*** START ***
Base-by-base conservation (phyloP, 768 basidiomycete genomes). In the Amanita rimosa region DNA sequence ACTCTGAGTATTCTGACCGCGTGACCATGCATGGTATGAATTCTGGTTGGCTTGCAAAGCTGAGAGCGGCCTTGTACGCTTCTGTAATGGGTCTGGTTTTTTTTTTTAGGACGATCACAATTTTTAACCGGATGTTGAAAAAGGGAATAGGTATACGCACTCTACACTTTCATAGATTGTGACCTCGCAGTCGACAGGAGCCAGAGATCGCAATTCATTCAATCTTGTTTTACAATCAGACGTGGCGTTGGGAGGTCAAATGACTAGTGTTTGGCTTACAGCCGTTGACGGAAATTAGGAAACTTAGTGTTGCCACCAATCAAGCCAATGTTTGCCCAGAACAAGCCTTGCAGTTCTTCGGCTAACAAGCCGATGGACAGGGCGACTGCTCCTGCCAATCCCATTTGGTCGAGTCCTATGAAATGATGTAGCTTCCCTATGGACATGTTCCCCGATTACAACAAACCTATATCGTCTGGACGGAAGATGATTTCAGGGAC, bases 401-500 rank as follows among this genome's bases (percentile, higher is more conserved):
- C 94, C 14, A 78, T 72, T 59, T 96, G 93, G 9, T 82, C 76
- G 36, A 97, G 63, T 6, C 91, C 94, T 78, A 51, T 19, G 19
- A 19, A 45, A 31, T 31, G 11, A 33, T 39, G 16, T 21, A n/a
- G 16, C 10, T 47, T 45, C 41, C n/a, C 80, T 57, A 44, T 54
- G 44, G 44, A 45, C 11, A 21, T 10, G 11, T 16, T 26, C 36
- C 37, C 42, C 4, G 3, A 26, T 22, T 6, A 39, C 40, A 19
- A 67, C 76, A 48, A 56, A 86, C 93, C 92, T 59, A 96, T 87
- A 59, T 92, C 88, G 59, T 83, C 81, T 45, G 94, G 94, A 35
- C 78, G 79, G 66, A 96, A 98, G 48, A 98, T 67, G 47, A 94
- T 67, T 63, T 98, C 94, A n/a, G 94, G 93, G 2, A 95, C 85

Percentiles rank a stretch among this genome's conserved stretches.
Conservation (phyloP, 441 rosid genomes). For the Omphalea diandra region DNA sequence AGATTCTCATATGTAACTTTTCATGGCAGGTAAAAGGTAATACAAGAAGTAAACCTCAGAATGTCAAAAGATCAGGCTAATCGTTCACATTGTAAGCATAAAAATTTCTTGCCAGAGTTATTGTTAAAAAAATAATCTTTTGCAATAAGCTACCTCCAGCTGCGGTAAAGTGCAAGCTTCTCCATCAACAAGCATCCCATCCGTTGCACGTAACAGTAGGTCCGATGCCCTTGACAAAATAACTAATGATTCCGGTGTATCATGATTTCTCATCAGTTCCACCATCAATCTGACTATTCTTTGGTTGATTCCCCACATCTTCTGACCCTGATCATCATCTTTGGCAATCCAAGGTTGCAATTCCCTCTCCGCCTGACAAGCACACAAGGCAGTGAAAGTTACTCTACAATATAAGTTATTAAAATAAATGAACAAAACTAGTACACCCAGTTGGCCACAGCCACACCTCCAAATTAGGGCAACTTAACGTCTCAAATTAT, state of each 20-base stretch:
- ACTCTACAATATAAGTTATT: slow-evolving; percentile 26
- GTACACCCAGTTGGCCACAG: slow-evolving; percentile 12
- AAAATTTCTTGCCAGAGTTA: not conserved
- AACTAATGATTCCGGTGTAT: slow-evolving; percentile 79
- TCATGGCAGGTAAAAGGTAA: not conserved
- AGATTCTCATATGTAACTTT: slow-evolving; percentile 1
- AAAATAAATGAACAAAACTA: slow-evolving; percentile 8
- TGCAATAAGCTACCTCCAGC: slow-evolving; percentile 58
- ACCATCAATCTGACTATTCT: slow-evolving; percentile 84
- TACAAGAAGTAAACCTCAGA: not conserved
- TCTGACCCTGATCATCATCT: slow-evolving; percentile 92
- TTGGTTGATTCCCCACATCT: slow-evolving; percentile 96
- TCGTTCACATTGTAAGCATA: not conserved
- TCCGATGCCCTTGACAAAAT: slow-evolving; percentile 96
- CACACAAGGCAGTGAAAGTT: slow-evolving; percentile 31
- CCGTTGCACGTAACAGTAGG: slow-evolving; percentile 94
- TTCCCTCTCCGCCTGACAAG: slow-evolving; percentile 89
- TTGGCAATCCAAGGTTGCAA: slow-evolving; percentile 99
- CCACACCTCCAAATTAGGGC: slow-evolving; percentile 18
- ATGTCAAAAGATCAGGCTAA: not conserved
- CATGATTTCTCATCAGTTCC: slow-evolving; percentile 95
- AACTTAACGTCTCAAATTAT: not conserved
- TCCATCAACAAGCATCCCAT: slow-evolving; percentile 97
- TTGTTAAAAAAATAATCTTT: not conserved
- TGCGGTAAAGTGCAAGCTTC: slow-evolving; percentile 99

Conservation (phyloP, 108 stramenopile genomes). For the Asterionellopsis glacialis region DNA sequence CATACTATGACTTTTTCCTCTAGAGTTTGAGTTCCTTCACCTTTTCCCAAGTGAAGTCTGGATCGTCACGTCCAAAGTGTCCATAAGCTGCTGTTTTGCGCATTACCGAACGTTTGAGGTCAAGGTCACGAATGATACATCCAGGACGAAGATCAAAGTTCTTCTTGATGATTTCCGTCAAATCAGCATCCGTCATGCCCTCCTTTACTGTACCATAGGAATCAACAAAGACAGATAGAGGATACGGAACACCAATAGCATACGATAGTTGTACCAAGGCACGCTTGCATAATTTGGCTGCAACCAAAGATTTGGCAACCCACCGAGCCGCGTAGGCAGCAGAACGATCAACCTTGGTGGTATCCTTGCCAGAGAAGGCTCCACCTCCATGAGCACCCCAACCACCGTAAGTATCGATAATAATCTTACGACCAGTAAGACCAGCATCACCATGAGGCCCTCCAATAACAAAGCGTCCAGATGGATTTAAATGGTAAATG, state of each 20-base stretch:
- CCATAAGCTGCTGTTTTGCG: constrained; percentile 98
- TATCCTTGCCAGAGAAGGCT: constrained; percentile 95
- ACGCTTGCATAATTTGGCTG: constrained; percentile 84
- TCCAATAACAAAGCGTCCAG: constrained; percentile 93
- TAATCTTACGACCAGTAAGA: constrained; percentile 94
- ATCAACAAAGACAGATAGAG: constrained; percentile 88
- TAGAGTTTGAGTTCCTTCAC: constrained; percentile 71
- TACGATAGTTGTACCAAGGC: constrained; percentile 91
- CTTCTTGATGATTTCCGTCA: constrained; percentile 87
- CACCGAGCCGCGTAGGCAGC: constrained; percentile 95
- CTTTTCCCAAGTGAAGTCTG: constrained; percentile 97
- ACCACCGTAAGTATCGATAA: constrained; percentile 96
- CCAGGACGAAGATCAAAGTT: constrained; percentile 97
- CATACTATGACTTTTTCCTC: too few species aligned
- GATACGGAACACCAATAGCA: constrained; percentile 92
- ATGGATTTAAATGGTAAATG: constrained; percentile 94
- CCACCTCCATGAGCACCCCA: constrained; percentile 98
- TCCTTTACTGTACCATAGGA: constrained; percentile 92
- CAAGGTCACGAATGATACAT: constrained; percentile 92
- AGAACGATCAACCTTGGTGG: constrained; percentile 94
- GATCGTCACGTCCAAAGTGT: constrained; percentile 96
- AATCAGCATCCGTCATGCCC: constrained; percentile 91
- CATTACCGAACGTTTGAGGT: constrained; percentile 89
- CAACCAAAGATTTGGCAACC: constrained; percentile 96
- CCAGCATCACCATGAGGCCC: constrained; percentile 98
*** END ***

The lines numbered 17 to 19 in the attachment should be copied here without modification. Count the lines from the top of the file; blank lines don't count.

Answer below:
- AACTAATGATTCCGGTGTAT: slow-evolving; percentile 79
- TCATGGCAGGTAAAAGGTAA: not conserved
- AGATTCTCATATGTAACTTT: slow-evolving; percentile 1